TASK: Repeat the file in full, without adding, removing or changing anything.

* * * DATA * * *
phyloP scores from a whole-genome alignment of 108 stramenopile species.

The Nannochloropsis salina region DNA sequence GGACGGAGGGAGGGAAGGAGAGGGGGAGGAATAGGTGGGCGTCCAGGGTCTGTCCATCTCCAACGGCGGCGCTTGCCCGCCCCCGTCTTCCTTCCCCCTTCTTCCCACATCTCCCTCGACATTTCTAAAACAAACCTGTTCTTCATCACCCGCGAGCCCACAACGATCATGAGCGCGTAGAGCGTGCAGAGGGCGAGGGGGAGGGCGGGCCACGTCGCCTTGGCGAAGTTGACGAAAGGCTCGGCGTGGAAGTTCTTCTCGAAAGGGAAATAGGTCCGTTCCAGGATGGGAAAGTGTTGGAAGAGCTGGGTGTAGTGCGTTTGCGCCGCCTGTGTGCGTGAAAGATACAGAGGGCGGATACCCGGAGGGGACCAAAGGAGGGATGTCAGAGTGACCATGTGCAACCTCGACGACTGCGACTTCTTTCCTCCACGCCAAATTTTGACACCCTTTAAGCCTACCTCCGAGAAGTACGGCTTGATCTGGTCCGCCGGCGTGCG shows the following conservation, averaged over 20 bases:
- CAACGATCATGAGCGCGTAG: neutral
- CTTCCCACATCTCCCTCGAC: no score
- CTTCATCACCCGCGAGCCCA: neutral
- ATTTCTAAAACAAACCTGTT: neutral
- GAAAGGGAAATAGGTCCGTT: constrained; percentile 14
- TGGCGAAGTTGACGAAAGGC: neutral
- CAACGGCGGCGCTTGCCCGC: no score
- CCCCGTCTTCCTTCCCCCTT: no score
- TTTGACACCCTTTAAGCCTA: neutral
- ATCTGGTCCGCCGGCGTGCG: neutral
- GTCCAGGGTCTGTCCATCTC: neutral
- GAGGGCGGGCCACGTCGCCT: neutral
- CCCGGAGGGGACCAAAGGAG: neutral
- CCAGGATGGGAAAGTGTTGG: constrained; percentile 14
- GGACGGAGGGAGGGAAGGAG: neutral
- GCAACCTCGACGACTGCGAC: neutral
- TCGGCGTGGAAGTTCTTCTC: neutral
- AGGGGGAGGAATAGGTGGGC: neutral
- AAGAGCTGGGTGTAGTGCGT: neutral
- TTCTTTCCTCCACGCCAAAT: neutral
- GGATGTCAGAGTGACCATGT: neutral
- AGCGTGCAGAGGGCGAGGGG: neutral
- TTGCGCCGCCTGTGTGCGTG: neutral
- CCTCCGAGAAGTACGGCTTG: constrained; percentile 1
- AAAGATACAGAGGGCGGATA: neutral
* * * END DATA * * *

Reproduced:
phyloP scores from a whole-genome alignment of 108 stramenopile species.

The Nannochloropsis salina region DNA sequence GGACGGAGGGAGGGAAGGAGAGGGGGAGGAATAGGTGGGCGTCCAGGGTCTGTCCATCTCCAACGGCGGCGCTTGCCCGCCCCCGTCTTCCTTCCCCCTTCTTCCCACATCTCCCTCGACATTTCTAAAACAAACCTGTTCTTCATCACCCGCGAGCCCACAACGATCATGAGCGCGTAGAGCGTGCAGAGGGCGAGGGGGAGGGCGGGCCACGTCGCCTTGGCGAAGTTGACGAAAGGCTCGGCGTGGAAGTTCTTCTCGAAAGGGAAATAGGTCCGTTCCAGGATGGGAAAGTGTTGGAAGAGCTGGGTGTAGTGCGTTTGCGCCGCCTGTGTGCGTGAAAGATACAGAGGGCGGATACCCGGAGGGGACCAAAGGAGGGATGTCAGAGTGACCATGTGCAACCTCGACGACTGCGACTTCTTTCCTCCACGCCAAATTTTGACACCCTTTAAGCCTACCTCCGAGAAGTACGGCTTGATCTGGTCCGCCGGCGTGCG shows the following conservation, averaged over 20 bases:
- CAACGATCATGAGCGCGTAG: neutral
- CTTCCCACATCTCCCTCGAC: no score
- CTTCATCACCCGCGAGCCCA: neutral
- ATTTCTAAAACAAACCTGTT: neutral
- GAAAGGGAAATAGGTCCGTT: constrained; percentile 14
- TGGCGAAGTTGACGAAAGGC: neutral
- CAACGGCGGCGCTTGCCCGC: no score
- CCCCGTCTTCCTTCCCCCTT: no score
- TTTGACACCCTTTAAGCCTA: neutral
- ATCTGGTCCGCCGGCGTGCG: neutral
- GTCCAGGGTCTGTCCATCTC: neutral
- GAGGGCGGGCCACGTCGCCT: neutral
- CCCGGAGGGGACCAAAGGAG: neutral
- CCAGGATGGGAAAGTGTTGG: constrained; percentile 14
- GGACGGAGGGAGGGAAGGAG: neutral
- GCAACCTCGACGACTGCGAC: neutral
- TCGGCGTGGAAGTTCTTCTC: neutral
- AGGGGGAGGAATAGGTGGGC: neutral
- AAGAGCTGGGTGTAGTGCGT: neutral
- TTCTTTCCTCCACGCCAAAT: neutral
- GGATGTCAGAGTGACCATGT: neutral
- AGCGTGCAGAGGGCGAGGGG: neutral
- TTGCGCCGCCTGTGTGCGTG: neutral
- CCTCCGAGAAGTACGGCTTG: constrained; percentile 1
- AAAGATACAGAGGGCGGATA: neutral